Google has had some success with it’s Android operating system (which it gives away for free). The Android operating system has been implemented in a variety of devices including cell phones, computers and televisions.
When Google developed Android, it choose to implement a method whereby code written using the programming language called “Java” would be able to run on the Android devices. Since Google wanted a “free” operating system, they developed a java like implementation that used features from the Apache Harmony Project. Oracle (which actually bought the company that had developed Java) states:
the source code in Android’s “PolicyNodeImpl.java” class is nearly identical to “PolicyNodeImpl.java” in Oracle America’s Java, not just in name, but in the source code on a line-for-line basis
Carlo Daffara has compared the code himself, and his results are not as “cleaned up” as what Oracle presents to the court (and the public), and seem to show reasonable differences (some of the structures are actually standards that are to implemented by common agreement).
Google could have worked from the OpenJDK code base, but instead Google wanted to avoid using what is called the GPL license for some reason. And this is really the problem. Google wanted to let hardware manufactures write code and not have to release it with the phone (this is explained better at End Soft Patents), by avoiding the GPL license grant on OpenJDK, Google created a special problem for itself, that it could have avoided.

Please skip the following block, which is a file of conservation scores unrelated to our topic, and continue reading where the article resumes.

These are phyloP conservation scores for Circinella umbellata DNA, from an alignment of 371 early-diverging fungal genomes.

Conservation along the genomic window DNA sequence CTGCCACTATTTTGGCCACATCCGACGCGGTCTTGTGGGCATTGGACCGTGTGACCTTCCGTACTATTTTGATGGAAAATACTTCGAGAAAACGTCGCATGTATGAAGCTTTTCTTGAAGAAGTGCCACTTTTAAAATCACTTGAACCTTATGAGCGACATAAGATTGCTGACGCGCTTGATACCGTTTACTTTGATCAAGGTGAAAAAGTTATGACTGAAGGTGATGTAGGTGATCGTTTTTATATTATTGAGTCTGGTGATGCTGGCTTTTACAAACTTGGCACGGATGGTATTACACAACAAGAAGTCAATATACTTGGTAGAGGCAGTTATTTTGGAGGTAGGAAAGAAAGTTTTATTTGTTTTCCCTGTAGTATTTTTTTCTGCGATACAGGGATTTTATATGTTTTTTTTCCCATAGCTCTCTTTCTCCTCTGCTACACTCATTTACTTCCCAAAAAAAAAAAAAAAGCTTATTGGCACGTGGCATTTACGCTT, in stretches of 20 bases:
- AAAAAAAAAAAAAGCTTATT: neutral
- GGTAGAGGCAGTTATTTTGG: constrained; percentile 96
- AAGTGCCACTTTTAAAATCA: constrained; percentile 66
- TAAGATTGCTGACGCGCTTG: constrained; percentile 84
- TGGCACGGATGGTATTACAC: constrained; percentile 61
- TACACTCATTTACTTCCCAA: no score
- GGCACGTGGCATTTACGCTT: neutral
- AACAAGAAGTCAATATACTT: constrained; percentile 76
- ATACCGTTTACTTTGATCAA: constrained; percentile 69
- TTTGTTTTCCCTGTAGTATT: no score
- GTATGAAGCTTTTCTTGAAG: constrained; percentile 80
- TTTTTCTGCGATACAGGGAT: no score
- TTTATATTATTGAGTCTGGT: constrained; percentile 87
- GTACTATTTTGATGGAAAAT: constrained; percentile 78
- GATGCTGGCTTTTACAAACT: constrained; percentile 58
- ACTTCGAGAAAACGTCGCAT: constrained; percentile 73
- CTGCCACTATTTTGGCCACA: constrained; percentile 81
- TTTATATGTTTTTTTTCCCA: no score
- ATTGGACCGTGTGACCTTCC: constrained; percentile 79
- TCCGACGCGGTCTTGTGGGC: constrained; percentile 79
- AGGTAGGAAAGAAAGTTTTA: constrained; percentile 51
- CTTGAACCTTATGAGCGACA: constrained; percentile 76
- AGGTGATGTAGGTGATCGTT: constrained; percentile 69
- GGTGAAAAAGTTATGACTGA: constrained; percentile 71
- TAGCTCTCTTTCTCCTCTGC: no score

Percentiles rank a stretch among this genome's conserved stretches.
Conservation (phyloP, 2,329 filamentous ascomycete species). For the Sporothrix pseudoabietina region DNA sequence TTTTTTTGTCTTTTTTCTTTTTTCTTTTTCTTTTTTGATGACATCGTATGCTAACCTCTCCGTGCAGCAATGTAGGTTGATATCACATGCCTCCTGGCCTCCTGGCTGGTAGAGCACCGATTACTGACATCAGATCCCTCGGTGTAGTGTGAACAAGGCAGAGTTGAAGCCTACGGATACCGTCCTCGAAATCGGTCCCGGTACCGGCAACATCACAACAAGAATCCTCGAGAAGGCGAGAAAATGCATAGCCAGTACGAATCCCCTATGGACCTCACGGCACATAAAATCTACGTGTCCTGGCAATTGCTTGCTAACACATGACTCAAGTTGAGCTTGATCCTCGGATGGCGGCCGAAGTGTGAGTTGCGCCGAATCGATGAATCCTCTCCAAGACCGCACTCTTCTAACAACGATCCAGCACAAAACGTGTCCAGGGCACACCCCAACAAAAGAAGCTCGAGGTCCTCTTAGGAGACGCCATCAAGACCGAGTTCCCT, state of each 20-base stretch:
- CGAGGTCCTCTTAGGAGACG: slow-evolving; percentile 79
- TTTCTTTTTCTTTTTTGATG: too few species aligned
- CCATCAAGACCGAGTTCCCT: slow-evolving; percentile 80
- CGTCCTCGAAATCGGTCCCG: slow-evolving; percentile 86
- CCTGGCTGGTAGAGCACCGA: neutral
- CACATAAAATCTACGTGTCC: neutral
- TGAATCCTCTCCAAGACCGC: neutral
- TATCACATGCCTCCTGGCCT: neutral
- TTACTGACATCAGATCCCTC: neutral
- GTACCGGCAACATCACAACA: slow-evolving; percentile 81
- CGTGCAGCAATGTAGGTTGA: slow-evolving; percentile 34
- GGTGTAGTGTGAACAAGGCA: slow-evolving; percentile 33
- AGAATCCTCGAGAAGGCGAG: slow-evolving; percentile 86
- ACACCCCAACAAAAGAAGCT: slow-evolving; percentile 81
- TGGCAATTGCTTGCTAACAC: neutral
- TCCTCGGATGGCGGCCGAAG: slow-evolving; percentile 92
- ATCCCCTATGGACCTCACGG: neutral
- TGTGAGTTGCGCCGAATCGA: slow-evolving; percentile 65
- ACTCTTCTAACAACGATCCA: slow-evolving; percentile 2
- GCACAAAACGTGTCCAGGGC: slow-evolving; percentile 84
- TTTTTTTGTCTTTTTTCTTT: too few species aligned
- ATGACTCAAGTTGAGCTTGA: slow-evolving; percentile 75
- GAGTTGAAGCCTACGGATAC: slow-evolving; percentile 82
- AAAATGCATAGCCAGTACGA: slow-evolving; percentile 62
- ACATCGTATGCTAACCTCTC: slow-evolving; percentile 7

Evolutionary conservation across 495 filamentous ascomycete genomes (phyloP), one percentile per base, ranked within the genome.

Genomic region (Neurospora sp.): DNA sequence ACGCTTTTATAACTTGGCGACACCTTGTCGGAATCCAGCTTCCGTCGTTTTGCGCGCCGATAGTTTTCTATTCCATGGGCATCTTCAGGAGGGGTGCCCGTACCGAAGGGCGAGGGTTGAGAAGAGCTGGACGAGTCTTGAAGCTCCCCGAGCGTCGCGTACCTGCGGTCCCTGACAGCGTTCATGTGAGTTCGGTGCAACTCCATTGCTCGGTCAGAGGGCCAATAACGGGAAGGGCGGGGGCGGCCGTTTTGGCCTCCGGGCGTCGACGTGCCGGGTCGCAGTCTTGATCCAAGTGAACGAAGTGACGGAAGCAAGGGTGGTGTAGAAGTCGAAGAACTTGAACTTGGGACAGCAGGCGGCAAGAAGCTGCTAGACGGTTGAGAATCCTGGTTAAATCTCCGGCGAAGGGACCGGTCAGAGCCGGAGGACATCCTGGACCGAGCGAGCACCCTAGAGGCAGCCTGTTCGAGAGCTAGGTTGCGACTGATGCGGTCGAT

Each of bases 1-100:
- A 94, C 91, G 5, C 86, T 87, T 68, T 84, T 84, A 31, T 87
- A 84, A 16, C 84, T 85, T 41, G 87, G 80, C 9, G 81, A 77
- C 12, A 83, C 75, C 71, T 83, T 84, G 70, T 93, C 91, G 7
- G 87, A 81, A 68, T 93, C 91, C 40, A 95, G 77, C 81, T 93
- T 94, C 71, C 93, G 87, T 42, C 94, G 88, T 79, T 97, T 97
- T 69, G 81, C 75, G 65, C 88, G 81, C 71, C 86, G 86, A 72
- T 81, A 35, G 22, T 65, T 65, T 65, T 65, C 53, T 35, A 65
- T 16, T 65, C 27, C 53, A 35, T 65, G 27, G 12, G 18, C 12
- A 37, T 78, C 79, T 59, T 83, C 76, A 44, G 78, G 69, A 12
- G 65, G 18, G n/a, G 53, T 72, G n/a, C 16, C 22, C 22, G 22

Another part of that problem might be due to Google having former Sun (which developed Java originally) engineers work on reinventing Java, and they basically wrote code the same way as when they worked for Sun (before Oracle bought Sun).
In any case, Google is a big company and should be able to sort this whole thing out with the courts and Oracle. I think the patent claims are not going to stand up well under scrutiny, but Oracle might have some arguments for Google having infringed on some copyrights.